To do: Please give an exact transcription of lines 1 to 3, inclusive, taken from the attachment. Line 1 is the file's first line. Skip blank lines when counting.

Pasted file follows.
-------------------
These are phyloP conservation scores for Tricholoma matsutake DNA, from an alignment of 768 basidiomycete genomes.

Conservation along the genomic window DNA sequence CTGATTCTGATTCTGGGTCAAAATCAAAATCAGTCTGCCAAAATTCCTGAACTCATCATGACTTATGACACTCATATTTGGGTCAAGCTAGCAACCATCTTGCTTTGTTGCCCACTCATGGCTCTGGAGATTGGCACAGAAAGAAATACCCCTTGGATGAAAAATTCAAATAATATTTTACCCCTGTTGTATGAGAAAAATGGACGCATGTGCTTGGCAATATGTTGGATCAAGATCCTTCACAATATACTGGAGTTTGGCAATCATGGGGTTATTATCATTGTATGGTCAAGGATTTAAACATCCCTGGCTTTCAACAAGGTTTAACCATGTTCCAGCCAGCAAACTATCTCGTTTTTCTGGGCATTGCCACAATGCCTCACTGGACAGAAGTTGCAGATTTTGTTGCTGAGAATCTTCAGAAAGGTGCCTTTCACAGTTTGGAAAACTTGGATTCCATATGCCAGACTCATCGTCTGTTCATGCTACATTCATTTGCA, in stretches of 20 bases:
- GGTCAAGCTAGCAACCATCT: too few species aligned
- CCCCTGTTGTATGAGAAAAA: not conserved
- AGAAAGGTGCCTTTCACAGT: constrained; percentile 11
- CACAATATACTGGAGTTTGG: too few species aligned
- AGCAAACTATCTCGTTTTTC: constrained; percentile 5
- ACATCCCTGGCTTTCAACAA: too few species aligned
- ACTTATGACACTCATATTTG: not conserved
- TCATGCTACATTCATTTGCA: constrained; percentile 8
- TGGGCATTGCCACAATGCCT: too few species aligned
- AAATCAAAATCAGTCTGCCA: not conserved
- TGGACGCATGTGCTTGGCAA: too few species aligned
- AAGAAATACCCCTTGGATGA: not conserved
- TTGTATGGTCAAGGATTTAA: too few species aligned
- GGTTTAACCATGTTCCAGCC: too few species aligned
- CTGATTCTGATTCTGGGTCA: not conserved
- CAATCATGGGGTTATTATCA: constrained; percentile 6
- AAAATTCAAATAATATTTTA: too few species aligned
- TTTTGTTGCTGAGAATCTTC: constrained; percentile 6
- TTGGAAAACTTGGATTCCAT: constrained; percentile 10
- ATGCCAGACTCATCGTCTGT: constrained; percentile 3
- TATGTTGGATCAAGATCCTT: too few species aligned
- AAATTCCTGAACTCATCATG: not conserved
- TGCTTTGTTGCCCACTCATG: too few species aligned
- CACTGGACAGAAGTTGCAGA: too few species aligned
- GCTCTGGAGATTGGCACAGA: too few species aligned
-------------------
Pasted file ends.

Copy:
These are phyloP conservation scores for Tricholoma matsutake DNA, from an alignment of 768 basidiomycete genomes.

Conservation along the genomic window DNA sequence CTGATTCTGATTCTGGGTCAAAATCAAAATCAGTCTGCCAAAATTCCTGAACTCATCATGACTTATGACACTCATATTTGGGTCAAGCTAGCAACCATCTTGCTTTGTTGCCCACTCATGGCTCTGGAGATTGGCACAGAAAGAAATACCCCTTGGATGAAAAATTCAAATAATATTTTACCCCTGTTGTATGAGAAAAATGGACGCATGTGCTTGGCAATATGTTGGATCAAGATCCTTCACAATATACTGGAGTTTGGCAATCATGGGGTTATTATCATTGTATGGTCAAGGATTTAAACATCCCTGGCTTTCAACAAGGTTTAACCATGTTCCAGCCAGCAAACTATCTCGTTTTTCTGGGCATTGCCACAATGCCTCACTGGACAGAAGTTGCAGATTTTGTTGCTGAGAATCTTCAGAAAGGTGCCTTTCACAGTTTGGAAAACTTGGATTCCATATGCCAGACTCATCGTCTGTTCATGCTACATTCATTTGCA, in stretches of 20 bases:
- GGTCAAGCTAGCAACCATCT: too few species aligned